Jewish emancipation was the external (and internal) process in various nations in Europe of eliminating Jewish disabilities, e.g. Jewish quotas, to which Jewish people were then subject, and the recognition of Jews as entitled to equality and citizenship rights on a communal, not merely individual, basis.
Jewish ethics is the moral philosophy particular to one or both of the Jewish religion and peoples.
Jewish medical ethics is a modern scholarly and clinical approach to medical ethics that draws upon Jewish thought and teachings.
There is no established formulation of principles of faith that are recognized by all branches of Judaism.
Joel Roth is a prominent American rabbi in the Rabbinical Assembly, which is the rabbinical body of Conservative Judaism.
Joseph Ber Soloveitchik (יוסף דב הלוי סולובייצ׳יק Yosef Dov ha-Levi Soloveychik; February 27, 1903 - April 9, 1993) was a major American Orthodox rabbi, Talmudist, and modern Jewish philosopher.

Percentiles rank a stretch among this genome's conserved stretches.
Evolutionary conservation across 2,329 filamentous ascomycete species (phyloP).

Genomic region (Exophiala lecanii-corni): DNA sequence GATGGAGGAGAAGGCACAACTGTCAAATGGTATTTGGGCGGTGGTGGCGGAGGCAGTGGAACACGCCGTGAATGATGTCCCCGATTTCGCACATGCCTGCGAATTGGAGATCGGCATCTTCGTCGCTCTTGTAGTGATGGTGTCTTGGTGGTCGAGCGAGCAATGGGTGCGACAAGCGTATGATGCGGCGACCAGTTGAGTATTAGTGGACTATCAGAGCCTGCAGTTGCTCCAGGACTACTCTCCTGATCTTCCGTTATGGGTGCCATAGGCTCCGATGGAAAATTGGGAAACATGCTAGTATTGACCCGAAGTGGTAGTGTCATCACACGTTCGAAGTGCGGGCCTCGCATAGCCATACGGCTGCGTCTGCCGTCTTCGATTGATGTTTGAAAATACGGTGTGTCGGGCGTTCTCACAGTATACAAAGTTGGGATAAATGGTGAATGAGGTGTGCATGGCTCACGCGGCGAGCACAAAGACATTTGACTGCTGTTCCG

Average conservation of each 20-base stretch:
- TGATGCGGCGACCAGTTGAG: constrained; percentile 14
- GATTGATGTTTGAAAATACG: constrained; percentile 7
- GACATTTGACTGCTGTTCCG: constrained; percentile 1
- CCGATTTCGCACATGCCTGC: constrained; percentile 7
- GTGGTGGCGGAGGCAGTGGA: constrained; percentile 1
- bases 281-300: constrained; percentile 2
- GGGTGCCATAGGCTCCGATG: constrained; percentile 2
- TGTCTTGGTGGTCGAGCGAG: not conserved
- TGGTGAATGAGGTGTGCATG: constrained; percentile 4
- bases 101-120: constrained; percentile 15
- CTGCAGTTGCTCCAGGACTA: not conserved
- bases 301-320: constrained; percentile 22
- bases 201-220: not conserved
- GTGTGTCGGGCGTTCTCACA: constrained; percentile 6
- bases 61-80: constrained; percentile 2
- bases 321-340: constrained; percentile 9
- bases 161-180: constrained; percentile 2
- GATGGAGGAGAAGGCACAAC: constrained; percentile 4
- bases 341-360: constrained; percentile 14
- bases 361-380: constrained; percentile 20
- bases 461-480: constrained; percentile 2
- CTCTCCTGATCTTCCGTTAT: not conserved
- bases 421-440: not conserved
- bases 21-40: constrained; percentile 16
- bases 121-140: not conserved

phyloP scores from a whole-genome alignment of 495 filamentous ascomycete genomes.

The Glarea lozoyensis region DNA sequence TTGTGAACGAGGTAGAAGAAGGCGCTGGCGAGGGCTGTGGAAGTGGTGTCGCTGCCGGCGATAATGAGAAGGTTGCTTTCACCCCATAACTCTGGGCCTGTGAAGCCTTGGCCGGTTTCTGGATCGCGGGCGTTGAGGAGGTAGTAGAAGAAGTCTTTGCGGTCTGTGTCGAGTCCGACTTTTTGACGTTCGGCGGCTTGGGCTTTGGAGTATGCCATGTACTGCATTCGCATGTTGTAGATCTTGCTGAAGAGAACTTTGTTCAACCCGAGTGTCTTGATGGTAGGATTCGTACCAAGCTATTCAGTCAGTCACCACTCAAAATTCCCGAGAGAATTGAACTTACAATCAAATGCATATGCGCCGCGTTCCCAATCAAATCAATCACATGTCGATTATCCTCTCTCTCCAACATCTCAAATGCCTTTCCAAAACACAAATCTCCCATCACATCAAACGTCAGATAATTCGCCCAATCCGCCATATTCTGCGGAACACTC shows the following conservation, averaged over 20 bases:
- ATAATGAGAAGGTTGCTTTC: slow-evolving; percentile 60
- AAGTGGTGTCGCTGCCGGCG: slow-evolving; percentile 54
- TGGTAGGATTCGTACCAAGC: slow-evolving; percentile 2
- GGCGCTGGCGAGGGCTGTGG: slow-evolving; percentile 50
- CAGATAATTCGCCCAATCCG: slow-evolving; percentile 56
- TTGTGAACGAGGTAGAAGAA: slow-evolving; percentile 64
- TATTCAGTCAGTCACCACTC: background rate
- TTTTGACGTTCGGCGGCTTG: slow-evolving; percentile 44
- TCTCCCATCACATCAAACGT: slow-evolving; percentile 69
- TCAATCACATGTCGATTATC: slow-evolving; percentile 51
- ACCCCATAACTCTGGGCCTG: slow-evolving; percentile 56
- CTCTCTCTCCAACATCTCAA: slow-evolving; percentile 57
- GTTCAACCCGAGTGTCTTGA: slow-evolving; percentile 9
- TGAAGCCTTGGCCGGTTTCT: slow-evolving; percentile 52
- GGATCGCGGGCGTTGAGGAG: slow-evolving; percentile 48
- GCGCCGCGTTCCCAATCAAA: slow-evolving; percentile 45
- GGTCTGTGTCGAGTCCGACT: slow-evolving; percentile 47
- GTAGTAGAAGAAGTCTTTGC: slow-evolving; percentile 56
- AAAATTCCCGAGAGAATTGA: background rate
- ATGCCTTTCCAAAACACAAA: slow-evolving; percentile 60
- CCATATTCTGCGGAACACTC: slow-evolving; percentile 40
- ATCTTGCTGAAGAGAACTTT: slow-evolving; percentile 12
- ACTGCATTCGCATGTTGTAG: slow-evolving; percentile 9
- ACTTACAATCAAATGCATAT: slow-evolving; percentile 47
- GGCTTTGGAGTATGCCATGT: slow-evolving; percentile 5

Joseph ben Ephraim Karo, also spelled Yosef Caro, or Qaro (1488 – March 24, 1575, 13 Nisan 5335 A.M.), was author of the last great codification of Jewish law, the Shulchan Aruch, which is still authoritative for all Jews pertaining to their respective communities.
Judah ha-Nasi (יהודה הנשיא, Yehudah HaNasi or Judah the Prince) or Judah I, also known as Rabbi or Rabbenu HaQadosh ("our Master, the holy one"), was a second-century rabbi and chief redactor and editor of the Mishnah.
Judaism (originally from Hebrew, Yehudah, "Judah"; via Latin and Greek) is the religion of the Jewish people.
Kashrut (also kashruth or kashrus) is a set of Jewish religious dietary laws.